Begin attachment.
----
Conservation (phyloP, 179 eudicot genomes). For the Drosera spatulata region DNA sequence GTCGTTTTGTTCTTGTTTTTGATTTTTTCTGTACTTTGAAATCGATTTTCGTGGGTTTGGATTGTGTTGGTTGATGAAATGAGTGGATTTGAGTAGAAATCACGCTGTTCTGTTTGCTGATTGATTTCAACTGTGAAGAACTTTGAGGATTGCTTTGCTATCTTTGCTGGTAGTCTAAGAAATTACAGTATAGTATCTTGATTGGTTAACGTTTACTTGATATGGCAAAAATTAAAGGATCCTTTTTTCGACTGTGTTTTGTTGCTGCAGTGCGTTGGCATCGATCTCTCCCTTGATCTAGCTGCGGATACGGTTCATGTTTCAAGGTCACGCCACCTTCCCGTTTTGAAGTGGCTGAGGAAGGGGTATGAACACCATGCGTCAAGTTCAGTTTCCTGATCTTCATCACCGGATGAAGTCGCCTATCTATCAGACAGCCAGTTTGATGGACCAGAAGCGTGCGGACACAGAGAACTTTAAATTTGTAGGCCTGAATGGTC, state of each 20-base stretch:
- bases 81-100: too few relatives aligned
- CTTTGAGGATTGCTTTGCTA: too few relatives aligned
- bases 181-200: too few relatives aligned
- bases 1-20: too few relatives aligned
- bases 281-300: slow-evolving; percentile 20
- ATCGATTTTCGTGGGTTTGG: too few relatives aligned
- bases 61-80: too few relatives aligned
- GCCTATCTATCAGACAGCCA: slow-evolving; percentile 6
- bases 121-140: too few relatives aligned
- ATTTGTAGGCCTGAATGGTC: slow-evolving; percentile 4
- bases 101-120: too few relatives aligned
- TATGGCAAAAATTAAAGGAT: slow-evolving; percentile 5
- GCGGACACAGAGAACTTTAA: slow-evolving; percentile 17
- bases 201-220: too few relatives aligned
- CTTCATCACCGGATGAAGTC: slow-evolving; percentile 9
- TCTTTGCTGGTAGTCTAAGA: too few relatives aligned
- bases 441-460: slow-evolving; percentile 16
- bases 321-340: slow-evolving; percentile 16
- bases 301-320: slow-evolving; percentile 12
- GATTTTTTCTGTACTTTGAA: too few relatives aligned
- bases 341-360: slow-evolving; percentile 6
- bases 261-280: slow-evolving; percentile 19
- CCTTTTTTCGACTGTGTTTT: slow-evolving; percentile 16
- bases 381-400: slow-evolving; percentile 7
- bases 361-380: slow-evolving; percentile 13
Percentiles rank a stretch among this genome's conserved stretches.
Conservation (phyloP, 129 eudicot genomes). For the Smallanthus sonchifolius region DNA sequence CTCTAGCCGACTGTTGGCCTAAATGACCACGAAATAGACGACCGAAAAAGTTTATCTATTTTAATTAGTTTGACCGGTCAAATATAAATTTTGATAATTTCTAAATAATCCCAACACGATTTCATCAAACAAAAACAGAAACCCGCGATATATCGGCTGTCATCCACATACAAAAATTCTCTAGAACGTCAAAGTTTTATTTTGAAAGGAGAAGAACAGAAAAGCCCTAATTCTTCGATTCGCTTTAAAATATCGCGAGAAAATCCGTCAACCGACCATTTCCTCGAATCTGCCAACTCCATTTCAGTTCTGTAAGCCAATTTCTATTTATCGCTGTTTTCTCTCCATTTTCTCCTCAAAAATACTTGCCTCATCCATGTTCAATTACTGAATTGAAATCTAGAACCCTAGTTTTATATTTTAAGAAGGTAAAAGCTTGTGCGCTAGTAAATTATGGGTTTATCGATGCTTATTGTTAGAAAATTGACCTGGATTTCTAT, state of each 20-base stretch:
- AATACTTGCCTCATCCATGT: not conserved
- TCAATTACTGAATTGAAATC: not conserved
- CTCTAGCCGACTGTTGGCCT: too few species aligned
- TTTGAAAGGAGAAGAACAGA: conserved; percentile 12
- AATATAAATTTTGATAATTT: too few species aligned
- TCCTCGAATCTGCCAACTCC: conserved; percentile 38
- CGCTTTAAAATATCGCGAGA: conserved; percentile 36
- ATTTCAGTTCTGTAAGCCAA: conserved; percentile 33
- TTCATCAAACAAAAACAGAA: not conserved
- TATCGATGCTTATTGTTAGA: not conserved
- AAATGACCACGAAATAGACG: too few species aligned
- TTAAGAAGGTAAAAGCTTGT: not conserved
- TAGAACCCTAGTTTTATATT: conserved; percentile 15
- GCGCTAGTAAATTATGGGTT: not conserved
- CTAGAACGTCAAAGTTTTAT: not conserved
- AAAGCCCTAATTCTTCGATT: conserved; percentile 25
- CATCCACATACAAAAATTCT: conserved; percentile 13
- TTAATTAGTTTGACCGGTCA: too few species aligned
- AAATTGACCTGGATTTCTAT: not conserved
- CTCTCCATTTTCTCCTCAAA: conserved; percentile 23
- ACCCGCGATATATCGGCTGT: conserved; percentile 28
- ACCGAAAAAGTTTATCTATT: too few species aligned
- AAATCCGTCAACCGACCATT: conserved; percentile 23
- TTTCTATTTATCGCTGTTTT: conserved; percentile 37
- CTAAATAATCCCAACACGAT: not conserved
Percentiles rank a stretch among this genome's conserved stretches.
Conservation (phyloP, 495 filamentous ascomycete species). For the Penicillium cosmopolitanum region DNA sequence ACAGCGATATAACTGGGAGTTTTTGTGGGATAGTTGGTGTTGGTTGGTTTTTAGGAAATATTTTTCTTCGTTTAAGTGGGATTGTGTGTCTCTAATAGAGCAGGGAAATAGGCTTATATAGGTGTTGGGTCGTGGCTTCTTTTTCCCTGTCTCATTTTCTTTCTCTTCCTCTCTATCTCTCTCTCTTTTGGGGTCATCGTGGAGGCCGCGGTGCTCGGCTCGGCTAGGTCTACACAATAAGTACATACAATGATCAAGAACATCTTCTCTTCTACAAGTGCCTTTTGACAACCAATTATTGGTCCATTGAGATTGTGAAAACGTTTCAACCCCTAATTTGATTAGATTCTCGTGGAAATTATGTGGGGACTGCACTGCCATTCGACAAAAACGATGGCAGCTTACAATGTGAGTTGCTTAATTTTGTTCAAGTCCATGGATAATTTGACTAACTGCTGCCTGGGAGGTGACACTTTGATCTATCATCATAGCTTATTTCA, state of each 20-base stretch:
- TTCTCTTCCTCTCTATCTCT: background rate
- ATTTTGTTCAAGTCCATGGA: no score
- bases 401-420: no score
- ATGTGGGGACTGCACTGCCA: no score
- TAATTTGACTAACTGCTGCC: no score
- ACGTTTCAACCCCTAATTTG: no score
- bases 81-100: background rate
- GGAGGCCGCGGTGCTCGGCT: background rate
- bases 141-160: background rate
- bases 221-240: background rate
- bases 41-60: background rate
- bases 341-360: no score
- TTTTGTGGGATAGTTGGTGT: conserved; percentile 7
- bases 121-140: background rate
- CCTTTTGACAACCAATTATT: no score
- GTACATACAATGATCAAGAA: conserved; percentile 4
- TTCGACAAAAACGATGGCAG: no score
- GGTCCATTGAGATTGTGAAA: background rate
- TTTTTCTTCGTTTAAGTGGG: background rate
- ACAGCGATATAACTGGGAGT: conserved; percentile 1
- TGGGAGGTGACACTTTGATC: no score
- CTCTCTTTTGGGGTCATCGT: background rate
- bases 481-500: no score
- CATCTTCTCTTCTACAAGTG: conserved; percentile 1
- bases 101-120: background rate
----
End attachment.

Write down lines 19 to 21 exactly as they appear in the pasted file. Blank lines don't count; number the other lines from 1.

- bases 321-340: slow-evolving; percentile 16
- bases 301-320: slow-evolving; percentile 12
- GATTTTTTCTGTACTTTGAA: too few relatives aligned